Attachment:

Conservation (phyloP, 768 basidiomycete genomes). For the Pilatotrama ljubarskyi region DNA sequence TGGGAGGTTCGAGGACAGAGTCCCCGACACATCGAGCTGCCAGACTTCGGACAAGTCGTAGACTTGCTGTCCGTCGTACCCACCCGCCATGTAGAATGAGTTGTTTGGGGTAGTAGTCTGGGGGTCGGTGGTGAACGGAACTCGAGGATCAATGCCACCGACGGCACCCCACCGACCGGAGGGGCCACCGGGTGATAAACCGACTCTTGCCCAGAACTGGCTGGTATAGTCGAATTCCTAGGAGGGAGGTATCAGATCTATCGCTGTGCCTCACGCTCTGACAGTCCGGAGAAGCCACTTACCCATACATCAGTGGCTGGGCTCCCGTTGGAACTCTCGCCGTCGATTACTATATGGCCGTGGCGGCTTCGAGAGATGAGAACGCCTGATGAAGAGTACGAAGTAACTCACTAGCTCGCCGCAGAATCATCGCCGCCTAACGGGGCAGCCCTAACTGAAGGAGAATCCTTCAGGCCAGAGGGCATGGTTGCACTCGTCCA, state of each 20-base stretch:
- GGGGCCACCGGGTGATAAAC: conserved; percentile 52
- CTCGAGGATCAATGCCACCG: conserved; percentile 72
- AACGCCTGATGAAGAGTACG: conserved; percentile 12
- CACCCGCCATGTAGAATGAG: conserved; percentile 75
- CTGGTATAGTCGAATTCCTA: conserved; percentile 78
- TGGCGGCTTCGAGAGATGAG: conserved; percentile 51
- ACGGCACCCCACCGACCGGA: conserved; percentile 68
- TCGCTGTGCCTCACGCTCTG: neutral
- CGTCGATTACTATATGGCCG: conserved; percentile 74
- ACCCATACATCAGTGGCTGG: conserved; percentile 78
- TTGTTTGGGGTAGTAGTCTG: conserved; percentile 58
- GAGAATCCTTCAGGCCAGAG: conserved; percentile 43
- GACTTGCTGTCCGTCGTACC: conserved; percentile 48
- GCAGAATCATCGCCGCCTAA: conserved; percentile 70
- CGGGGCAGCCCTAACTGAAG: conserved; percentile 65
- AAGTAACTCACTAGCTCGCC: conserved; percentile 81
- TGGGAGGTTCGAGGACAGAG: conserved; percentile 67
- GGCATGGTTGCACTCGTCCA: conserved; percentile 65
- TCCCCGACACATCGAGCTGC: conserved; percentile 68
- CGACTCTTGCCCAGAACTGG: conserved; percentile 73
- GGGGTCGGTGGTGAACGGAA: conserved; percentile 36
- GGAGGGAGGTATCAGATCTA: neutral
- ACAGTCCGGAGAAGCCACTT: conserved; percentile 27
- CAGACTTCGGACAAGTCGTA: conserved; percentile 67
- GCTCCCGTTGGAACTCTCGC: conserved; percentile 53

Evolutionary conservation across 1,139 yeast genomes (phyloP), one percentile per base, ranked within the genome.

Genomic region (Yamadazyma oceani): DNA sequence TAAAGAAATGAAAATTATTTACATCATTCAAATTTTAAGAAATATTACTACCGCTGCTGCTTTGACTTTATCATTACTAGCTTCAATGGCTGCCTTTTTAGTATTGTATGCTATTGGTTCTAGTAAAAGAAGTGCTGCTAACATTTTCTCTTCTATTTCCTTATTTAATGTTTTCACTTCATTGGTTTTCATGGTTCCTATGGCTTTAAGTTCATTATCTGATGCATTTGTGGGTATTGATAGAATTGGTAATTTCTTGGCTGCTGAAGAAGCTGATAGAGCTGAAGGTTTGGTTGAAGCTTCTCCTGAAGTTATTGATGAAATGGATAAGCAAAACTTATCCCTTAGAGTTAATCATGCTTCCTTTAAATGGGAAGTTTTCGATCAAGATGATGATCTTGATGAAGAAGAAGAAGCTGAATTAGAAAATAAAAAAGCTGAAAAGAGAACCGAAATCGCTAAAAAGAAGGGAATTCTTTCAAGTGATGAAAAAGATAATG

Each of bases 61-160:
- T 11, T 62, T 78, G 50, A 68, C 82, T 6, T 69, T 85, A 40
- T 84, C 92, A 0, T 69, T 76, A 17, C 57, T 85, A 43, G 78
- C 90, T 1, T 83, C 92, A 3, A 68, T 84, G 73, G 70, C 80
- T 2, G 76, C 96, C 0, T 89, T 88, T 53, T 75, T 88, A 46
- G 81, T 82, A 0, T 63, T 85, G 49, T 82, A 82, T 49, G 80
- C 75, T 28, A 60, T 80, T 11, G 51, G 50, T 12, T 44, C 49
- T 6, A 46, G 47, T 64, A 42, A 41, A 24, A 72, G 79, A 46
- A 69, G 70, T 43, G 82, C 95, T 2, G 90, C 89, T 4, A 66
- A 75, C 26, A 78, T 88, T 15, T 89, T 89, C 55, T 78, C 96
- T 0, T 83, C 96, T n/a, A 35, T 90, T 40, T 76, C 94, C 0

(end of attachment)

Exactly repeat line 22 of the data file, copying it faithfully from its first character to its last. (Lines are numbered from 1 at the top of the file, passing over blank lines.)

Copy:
- GGGGTCGGTGGTGAACGGAA: conserved; percentile 36